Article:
Has it been twelve months already? Hard to believe, what with the sporadic posts and all, but here we are again at the end of the year reflecting on the gaming that's happened in between.

Most Game-Able Movie of 2014 - GUARDIANS OF THE GALAXY

Here was a movie that practically everyone with any sense at all loved, because it did one thing better than just about any genre movie in recent memory: it was flat-out FUN. This is something that HTHD gamers need to be reminded of, from time to time -- although we like our Serious Fun that involves tough emotional decisions and pain, sometimes it's just what the doctor ordered to embrace the fun. I've been running a Fate Accelerated game using this as inspiration, and it's been just as delightfully goofy as I hoped.

Shiny New Game We're Digging The Heck Out Of - DUNGEON WORLD

Speaking of fun, here's an Apocalypse World variant that packs pretty much everything I remember loving about classic D&D into the most efficient package possible. Like most *World games, where it really comes to life is in the unexpected turns the narrative takes based on the dice. I've been running this lately for my online game, and I recently came to the virtual "table" with about ten minutes of material, figuring my players would lead the way for the rest. And so they did, leading to an entirely satisfying (and tense!) gaming experience based entirely on *World's "something always happens" rolling mechanic.

Oddest Gaming Confection of the Year: GOLDEN SKY STORIES

As a palate cleanser after a number of fairly heavy games, this was just the thing -- a Japanese game that's about shape-changing animals helping people. No conflict, no fighting. Just friendship and kindness and a pastoral rural setting. We were less enthusiastic about the system (I would probably use a variation of either Token Effort, from Greg Stolze's great IN SPAAAACE! comedy space opera, or else the venerable but delightful TEENAGERS FROM OUTER SPACE), but the overall gaming experience was good. A lovely reminder that games can also be satisfying when they are about the "softer" kinds of stories and emotions. More games could explore this territory. And should.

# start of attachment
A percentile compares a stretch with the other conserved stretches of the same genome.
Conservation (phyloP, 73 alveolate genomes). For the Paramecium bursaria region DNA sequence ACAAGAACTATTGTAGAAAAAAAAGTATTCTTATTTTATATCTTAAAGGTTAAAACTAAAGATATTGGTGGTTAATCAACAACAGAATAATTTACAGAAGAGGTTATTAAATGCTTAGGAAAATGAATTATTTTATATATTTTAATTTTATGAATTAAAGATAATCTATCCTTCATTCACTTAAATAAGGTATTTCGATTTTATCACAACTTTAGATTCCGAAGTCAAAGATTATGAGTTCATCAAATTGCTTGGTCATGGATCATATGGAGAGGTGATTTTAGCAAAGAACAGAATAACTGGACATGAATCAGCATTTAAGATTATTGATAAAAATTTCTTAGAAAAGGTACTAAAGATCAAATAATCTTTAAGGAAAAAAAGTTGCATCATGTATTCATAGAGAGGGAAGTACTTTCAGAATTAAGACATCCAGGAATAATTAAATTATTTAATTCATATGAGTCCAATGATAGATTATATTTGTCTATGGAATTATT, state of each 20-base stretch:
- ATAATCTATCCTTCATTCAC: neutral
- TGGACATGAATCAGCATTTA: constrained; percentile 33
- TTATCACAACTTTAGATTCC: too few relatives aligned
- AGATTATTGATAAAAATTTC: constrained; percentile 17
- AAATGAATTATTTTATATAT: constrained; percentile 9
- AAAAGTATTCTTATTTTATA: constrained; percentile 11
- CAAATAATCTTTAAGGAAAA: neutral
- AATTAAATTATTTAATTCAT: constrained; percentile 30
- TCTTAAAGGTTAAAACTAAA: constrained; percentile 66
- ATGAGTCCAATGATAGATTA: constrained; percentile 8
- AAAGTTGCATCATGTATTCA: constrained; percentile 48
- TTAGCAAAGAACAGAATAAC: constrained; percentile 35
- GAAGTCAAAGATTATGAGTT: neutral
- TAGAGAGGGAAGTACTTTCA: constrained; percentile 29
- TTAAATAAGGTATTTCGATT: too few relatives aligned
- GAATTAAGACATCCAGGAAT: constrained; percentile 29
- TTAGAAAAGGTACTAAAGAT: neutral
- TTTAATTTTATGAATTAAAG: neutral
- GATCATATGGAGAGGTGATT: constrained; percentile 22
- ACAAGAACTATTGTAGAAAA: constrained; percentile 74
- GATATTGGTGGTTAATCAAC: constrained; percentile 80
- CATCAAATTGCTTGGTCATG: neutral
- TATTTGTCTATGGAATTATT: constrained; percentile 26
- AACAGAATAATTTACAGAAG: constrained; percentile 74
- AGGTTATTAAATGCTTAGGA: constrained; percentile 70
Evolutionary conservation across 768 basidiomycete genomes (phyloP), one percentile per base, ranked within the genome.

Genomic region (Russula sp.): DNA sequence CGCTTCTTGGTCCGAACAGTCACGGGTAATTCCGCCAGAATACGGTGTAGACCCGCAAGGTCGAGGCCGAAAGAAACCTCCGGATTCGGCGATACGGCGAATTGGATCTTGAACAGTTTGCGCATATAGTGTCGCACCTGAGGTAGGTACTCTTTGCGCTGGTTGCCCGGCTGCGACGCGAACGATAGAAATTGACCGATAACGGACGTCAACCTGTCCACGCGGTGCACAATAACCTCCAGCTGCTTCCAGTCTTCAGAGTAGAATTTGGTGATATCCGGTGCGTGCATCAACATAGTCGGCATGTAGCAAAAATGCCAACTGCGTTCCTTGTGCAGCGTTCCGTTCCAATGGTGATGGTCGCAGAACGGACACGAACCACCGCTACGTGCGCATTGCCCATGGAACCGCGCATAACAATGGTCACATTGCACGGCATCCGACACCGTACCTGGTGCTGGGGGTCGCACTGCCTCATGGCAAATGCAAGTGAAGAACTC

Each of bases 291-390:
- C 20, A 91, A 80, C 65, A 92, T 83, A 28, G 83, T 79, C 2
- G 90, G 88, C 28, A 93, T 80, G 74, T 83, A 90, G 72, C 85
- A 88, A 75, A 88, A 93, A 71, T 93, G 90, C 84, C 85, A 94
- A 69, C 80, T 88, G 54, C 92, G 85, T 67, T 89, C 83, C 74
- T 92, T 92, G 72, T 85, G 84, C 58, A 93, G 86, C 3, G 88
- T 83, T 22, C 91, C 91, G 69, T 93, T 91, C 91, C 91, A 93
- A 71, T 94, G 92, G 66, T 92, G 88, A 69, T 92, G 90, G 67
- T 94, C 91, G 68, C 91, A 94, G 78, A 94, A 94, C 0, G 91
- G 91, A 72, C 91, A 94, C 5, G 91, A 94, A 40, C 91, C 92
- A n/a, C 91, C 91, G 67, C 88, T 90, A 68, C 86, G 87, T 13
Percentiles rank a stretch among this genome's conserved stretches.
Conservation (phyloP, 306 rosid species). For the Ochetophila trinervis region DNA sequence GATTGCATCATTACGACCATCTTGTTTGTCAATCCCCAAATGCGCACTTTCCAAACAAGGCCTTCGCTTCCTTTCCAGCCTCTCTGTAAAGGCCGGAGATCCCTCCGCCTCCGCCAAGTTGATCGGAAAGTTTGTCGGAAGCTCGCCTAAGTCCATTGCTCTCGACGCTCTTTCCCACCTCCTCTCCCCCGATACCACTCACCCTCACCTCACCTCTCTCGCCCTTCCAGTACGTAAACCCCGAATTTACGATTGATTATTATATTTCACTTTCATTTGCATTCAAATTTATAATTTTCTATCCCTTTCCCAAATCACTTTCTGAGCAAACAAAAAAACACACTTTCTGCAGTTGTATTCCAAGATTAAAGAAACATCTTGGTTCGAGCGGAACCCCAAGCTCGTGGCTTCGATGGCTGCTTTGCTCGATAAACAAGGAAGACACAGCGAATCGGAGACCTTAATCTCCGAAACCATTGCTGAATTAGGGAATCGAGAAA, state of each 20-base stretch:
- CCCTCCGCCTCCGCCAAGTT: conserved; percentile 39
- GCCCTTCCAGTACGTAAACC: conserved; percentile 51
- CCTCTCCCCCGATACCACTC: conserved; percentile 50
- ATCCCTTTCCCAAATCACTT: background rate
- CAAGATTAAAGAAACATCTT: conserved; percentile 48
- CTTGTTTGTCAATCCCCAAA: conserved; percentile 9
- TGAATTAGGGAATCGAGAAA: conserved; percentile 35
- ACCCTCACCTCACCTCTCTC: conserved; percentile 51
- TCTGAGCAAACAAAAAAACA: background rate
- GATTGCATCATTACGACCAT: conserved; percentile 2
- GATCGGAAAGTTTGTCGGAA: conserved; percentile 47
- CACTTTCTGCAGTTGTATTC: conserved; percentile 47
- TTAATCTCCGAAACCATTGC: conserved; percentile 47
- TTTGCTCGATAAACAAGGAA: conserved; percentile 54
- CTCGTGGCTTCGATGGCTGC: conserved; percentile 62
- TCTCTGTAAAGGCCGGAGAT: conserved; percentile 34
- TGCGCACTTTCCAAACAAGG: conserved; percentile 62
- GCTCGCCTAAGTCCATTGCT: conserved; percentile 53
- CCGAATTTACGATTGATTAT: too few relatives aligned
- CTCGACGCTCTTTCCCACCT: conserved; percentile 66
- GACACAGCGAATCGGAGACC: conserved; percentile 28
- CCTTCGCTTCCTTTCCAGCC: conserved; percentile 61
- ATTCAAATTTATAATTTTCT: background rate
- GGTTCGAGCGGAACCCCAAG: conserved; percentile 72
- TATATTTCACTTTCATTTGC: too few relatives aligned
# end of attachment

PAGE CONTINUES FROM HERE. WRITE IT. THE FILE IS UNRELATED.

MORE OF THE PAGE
The D.B. Cooper Memorial 'One That Got Away' Award: APOCALYPSE WORLD

I was all set to run this as a follow up to GSS, but unfortunately that particular gaming group imploded before the first session. One day...! Honourable mention also to TRIBE 8, a game I've got a lot of love for, but one that I ultimately decided wouldn't be a good fit for the Saturday crew.

Not-Exactly-New Game I Dug The Hell Out Of: BLOWBACK

I'm a big fan of Burn Notice, the great rollicking spy-in-exile TV show that inspired Elizabeth Sampat to design this terrific espionage game. It captures the feel of the show better than almost any other genre adaptation I can think of, albeit with the numbers largely filed off here. She comes up with an elegant way to introduce the extended family characters that make Burn Notice so great (each player takes on a "main cast" character and a dependant character) and builds in elegant ways to place the supporting cast in peril and manage exciting spy derring-do. Great stuff.

Surprise! It's Awesome! Award: BASE RAIDERS

I've just recently been getting back into listening to a lot of podcasts, including RPPR (Role Playing Public Radio) and its sister podcast that focuses on Actual Play. That introduced me to Base Raiders, RPPR mainstay Ross Payton's game of superhero "dungeon delving". That high concept didn't really sell me initially, but when I learned the details -- this is set in a world where all the high-end superheroes and villains have vanished in some kind of cosmic Event (which would likely have 'Crisis' in the title, were it on the shelf at your local comic book store), leaving their secret bases full of weird Silver Age technology and magic secrets up for grabs. The more I thought about this, the more I loved it, and now it's something I'm thinking of pitching one of my groups in the new year. I'm picturing a game that's about low-rent crooks trying to make it big -- Tarantino-esque shenanigans in a world dripping with the trappings of comic books. Sounds like a winner to me.

Online Gaming Innovation of the Year: ROLL20 ADDS CHARACTER SHEETS